Using American Sign Language for fingerspelling can be difficult to master. Most people who learn ASL seem to have a problem receptively and expressively with fingerspelling. Also, many times when a person starts to fingerspell, he/she tenses up and becomes unable to use it properly, while others avoid using fingerspelling altogether, and instead, they invent their own signs (which is not an acceptable habit to develop).
Here are some tips on how to improve your fingerspelling, both expressively and receptively:
Tips for Expressive Fingerspelling:
1. Make sure you form each letter clearly. Don’t be sloppy. If you are, the other person will not understand you.
2. Make sure you don’t bounce your letters. The last thing you want is for the person you are conversing with to get dizzy and lightheaded from your hands moving all over the place, like watching a fly buzzing around.
3. Make sure your hand is close to your cheek. For proper nouns, you want to mouth the word while you are fingerspelling it.
4. Try not to “sound out” each letter while fingerspelling it. You don’t want to distract from your message.
5. And relax. You’ll be far more proficient at communicating that way.
Tips for Receptive Fingerspelling:
1. Try and catch the first letter of the word. If you have any chance of understanding fingerspelling, you have to read that first letter.
2. Now, since you have understood the first letter, you need to get some letters in the middle, and at the end. Fingerspelling is almost like Wheel of Fortune…guessing letters that you don’t see, or missed.
3. Use context clues to figure out the fingerspelled word. What is it you’re talking about? What is a likely word that person is spelling? You will get the gist of the spelled word, unless your entire conversation is being fingerspelled. Then, you might have some problems.
4. Ask the person fingerspelling, to slow down, or repeat it. Some deaf individuals have a tendency to “fly” with their fingers, and so their messages are being lost. They want to communicate, so they will not be offended if you ask them to slow down, and if you’re new at it, ask them to slow WAY down. Then, grab that first letter, and you’ll improve as you continue to read fingerspelling. It does require a great deal of both effort and practice.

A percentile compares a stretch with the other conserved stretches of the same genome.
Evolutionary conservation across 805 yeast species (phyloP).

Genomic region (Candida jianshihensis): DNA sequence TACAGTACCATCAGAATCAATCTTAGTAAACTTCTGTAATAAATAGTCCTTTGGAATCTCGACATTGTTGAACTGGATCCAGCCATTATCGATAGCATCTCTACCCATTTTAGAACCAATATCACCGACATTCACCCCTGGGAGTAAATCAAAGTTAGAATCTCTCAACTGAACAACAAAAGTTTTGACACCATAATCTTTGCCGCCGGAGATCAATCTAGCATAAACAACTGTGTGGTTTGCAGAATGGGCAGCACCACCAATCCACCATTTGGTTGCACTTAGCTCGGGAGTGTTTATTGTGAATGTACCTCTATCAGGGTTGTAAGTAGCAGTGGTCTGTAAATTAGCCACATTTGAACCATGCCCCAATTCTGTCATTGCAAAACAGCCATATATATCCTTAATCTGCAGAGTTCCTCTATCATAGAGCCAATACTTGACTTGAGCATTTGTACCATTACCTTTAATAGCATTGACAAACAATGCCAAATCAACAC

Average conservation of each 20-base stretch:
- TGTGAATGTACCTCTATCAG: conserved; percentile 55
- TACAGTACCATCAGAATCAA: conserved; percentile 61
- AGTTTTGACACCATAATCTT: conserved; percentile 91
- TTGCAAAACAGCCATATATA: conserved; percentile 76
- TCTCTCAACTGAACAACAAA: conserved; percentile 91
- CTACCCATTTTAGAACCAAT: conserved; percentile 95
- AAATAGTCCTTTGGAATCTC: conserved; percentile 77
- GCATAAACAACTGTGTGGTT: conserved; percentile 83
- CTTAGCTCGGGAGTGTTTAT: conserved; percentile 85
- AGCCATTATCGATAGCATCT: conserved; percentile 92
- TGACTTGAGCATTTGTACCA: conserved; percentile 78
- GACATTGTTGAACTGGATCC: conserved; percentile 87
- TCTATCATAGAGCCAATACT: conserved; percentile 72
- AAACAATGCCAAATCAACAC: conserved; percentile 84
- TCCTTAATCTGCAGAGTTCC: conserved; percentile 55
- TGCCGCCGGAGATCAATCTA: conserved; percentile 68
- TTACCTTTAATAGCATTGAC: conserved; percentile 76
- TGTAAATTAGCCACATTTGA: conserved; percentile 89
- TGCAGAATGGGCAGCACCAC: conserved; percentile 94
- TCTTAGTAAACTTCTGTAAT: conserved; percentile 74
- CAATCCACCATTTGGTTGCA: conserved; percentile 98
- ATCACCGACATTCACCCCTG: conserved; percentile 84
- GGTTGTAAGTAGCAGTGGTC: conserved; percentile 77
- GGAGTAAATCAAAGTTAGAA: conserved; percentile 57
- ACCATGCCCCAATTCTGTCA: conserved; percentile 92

On our website, ASLdeafined, we have plenty of fingerspelling activities that will help boost your ability to read fingerspelling. Watch, as Jonelle fingerspells a series of words and sentences, slowly at first, and then increases the speed, as the lessons advance.
As a way of introducing you to Jonelle, she was born deaf, and is a Fifth Generation of Deaf in her family. She brings so much talent and expression to our web site. Just recently, we added her fingerspelling lessons for you to learn from. Your task is to recognize the word within a given sentence. Once that word is identified, you need to type it in the blank provided. And remember, Jonelle will start off very slowly in the beginning lessons, but then she gradually builds up speed as the lessons progress. This will dramatically improve your ability to read fingerspelling.
Enjoy these new lessons, and please welcome Jonelle as one of your new instructors. ASLdeafined is making a huge impact on the lives of so many people around the United States, and the World, in their quest to learn American Sign Language. Thank you for being a part of our wonderful group of friends.